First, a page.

How changing your diet could help with your Rheumatoid Arthritis

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How changing your diet could help with your Rheumatoid Arthritis

2nd March 2015 09:09 AM

Author: Samantha Farmer

I am a Nurtitional Therapist with an interest in autoimmune conditions and in this blog I am looking particularly at the link between diet and Rheumatoid Artritis.

Rheumatoid Arthritis (RA) is an autoimmune disease in which the body's immune system causes inflammation of the joints and synovial membranes.  The main symptoms are swelling and joint pain.  It can be debilitating and extremely painful.  Equally there can be some psychological factors to RA such as pessimism or depression or low self-esteem.

The frequency of RA is becoming more common, and women outnumber men by about 3:1.  Many people have been told that this is a complaint related to aging, but the increase of arthritic complaints in the young suggests otherwise.

Although unknown, the considered causes include genetics, gut permealbility, possible antibody and immune complese abnormality, and environment factors may be involved such as food allergies or bacterial infections. An unbalanced diet and antibiotic use can lead to a disrupted microbiome (gut bacteria).  Many of these factors can be identified and modified to ease pain and inflammation.

The diet we eat can have a sunstantial impact on the control if inflammations both positively and negatively.  It is interesting to note that RA is uncommon in societies that eat more primitive diets, but widespread in societies consuming Western diets.  This strongly suggests the diets we eat are exacerbating the problem.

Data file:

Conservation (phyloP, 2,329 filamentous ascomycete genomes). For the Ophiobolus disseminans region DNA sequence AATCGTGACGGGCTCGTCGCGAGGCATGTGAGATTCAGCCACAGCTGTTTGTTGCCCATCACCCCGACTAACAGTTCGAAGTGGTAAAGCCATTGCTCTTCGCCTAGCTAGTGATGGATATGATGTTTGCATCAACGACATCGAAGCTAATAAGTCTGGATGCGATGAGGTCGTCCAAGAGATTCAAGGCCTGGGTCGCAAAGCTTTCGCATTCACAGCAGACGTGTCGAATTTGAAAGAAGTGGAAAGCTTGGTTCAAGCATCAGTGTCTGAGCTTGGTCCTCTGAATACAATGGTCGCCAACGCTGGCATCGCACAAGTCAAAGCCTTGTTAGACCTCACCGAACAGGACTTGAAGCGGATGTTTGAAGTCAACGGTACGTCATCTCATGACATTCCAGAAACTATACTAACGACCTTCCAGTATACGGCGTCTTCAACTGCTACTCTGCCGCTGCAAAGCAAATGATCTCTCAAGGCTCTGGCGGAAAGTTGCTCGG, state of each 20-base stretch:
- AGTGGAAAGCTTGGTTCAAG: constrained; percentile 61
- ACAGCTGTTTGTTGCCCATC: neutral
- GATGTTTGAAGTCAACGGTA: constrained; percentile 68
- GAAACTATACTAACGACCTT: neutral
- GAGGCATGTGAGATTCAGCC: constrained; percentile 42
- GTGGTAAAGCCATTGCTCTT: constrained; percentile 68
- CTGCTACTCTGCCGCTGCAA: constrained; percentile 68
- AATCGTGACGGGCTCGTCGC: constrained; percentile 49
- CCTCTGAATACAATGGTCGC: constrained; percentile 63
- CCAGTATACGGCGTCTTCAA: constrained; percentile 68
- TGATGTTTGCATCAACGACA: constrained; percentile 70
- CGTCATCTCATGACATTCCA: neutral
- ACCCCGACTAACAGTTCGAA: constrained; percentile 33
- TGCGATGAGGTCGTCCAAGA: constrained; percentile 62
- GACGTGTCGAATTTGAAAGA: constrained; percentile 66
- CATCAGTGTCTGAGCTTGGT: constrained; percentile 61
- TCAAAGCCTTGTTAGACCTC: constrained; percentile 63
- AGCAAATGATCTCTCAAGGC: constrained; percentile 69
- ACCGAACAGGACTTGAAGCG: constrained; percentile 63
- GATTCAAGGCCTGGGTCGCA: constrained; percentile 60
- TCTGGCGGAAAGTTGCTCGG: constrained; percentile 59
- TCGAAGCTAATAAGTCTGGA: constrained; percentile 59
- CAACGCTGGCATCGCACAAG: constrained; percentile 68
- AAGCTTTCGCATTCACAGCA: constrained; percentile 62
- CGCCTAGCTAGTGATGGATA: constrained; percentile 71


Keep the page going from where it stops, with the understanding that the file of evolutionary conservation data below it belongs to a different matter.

So what foods should someone with RA avoid and which foods can help reduce pain and inflammation?

Firstly, and it will come as no surprise, reducing sugar and grains can be a great start, but possibly one of the most difficult changes to make as both feature strongly in our modern day diets.  However, many sufferers of RA have found a profound improvement in their symptoms when they have reduced sugar and gone gluten-free. It should be pointed out that due to distinct differences between individuals this might not benefit everyone. 

A predominant vegetarian diet has also been cited as beneficial as vegetables are alkaline, where meat and grains are more acidic.  Acidic foods are strongly linked to inflammation.  Vegetables also contain high levels of antioxidants and these have been found to be low in most RA sufferers.

There are reports that foods of the nightshade family (peppers, aubergine, tomatoes, potato and tobacco) may promote arthritic symptoms, but there is little scientific evidence to back this up.  Few would argue that stopping smoking isn't beneficial, but these vegetables offer many nutritional benefits to help to protect the body and should not be excluded from the diet unnecessarily.

Oily fish has many benefits to health and is highly recommended for many health issues. Its content of essential fatty acids in the form of Omega-3 promotes anti-inflammatory compounds and has been seen to reduce morning stiffness and sore joints. 

Elimination of allergens and bowel detoxification presents a viable therapeutic approach to supporting the reduction of RA symptoms, followed by a healthy diet rich in wholefoods, fibre, vegetables and cold water fish.

Other sources of relief can include the incorporation of gentle daily exercise, heat and cold therapies, acupuncture and massage.  Spirituality and the development or meditation and mindfulness practices can assist with pain control and general improvements to arthritic conditions.

Clearly there are many actions that can be taken to improve the symptoms of RA. Understanding the possible causes, taking control of our diets and making sensible lifestyle changes can impact extremely positively on the symptoms experienced and assist the enjoyment of life more fully


Tags: Rheumatoid Arthritis

Treatments: Nutritional Therapy

Practitioners: Samantha Farmer

The views expressed in these blogs are those of the blog authors and do not necessarily reflect the views of The Bridge Centre for Natural Health.

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